How To Measure Opportunity Conversion Rates Correctly

Opportunity conversion rates are a critical metric in any sales team.

That’s because when all is said and done, there are only three ways to increase revenue.

  1. Grow the pipeline.
  2. Raise the average deal size.
  3. Increase your opportunity conversion rate.

Of course, they’re all important.

However, improving your sales conversion rates is often the quickest way to increase sales. So naturally, you want to measure the ratio.

Not only that:

Tracking conversion rates helps you understand how to improve individual salesperson performance.

Nevertheless, be careful.

There is a right and wrong way to measure opportunity win rates.

So, naturally, I’ll explain the correct method.

(By the way, before we get started, what about those other two ways to increase sales? Here’s the dashboard chart that shows the trend in the size of your pipeline. And if you’re interested in average deal size right now, read this).


Note about terms:

Most people use the terms opportunity conversion rates, win rates, and sales conversion rates interchangeably. We do the same; I assume these three phrases all mean the same thing.

How To Measure Opportunity Conversion Rates

There’s more than one way to calculate opportunity conversion rates in Salesforce.



The Wrong Way To Measure Sales Win Rates

Sometimes people try to measure win rates as a proportion of the total pipeline.

In other words, the conversion rate is the value of closed-won deals in a month as a proportion of the total open pipeline.

However, this gives a distorted win rate.

For example, let’s say your sales cycle is three months.

That means deals created today are unlikely to close for another two to three months. So they are not relevant to the sales conversion rate for this month.

In other words, if the sales team closes the usual number of deals this month and does a great job creating pipeline opportunities, the win rate is artificially low.

Instead, I recommend you measure your opportunity conversion rate like this:



The Right Way To Measure Sales Conversion Rates

You measure opportunity win rates by comparing the number and value of deals won with those lost in the same period.

For example, if you win 30 deals and lose 70 opportunities in a month, your sales conversion rate by value is 30%. Likewise, if you win $40,000 of business and lose $60,000 in the same period, your win rate by dollar value is 40%.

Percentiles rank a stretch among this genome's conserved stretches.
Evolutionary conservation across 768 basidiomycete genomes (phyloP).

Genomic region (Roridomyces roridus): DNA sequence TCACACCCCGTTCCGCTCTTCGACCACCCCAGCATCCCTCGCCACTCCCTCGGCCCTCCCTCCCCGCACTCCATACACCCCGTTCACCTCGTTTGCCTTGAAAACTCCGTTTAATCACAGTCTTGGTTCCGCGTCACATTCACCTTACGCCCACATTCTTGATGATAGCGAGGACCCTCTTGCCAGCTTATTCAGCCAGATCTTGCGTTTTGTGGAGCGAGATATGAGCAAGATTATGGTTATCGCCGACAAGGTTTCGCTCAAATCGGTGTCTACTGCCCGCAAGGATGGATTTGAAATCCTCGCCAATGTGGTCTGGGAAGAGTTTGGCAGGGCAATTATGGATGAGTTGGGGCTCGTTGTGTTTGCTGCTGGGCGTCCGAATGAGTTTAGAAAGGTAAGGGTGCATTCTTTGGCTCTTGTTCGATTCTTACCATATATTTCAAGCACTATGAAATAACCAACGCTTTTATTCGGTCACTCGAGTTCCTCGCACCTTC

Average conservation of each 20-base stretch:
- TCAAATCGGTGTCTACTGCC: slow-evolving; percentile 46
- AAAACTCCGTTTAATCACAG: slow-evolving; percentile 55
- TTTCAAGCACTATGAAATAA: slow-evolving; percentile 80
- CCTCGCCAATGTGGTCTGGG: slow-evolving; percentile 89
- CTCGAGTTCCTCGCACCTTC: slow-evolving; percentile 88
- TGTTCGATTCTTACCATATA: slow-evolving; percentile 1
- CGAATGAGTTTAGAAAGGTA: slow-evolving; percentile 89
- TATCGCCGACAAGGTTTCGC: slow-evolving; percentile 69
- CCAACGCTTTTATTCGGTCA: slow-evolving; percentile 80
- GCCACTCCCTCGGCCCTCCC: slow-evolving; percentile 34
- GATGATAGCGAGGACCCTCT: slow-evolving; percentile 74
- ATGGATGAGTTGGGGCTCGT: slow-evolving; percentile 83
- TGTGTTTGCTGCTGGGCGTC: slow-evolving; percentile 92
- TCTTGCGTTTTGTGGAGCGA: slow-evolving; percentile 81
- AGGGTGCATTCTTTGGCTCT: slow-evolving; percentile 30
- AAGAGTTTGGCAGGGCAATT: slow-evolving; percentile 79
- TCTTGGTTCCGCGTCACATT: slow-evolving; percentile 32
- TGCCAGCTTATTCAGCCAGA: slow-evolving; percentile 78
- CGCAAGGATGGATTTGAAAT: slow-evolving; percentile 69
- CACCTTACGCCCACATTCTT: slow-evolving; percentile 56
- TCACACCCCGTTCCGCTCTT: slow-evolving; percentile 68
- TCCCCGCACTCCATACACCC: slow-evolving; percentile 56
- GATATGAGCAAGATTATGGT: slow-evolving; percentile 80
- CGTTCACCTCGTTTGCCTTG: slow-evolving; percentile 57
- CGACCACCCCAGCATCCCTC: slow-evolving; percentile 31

This method is a clear and straightforward way to measure opportunity conversion rates. It’s also quick and easy to track in Salesforce.



How To Measure Sales Conversion in Salesforce 

This Salesforce dashboard chart shows the ratio of won to lost deals each month.

Opportunity conversion rate report in salesforce showing win rate by Value and Count. Opportunity conversion rate report in salesforce showing win rate by Value and Count.

The pipeline, including deals that get pushed from one month to another, plays no part in calculating the conversion rate.



Measuring Conversion Rates by Value and Number

Our dashboard chart shows the conversion rate in two ways.

  • Won % (Count). This metric is the percentage conversion rate in terms of the number of won opportunities.
  • Won % (Amount). This metric is the percentage conversion rate in terms of the total value of won opportunities.

There’s a significant trend in the chart.

The chart shows that in three months – July, August, and October – the conversion rate by Amount was higher than the win rate by Count.

That’s probably a good thing because it means that more high-value opportunities were successfully closed compared to lower value opportunities.

In September, the trend reverses. It appears that more low-value opportunities closed successfully.

That’s something we’ll want to investigate.

The overall opportunity conversion rates are around 35% in this company. Two months – July and October – exceed 40%. That’s relatively high. Is it a good thing? Perhaps. Let’s investigate further.

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Salesforce Opportunity Conversion Rate Report

Here’s the report for the chart.

Salesforce win rate report showing sales conversion rates. Salesforce win rate report showing sales conversion rates.

In addition to the Won % (Count) and Won % (Amount), the report shows:

  • Sum of Amount. The total value of Closed-Won and Lost deals in the month.
  • Sum of Amount Won. The value of Won deals in the month.

These additional metrics are helpful because they put the opportunity conversion rates into context.

For example, Shaun Yates has a 100 percent sales conversion rate for October. On the other hand, the Amount Won is only £5,000 – that’s small compared to the total value won by other salespeople in the month.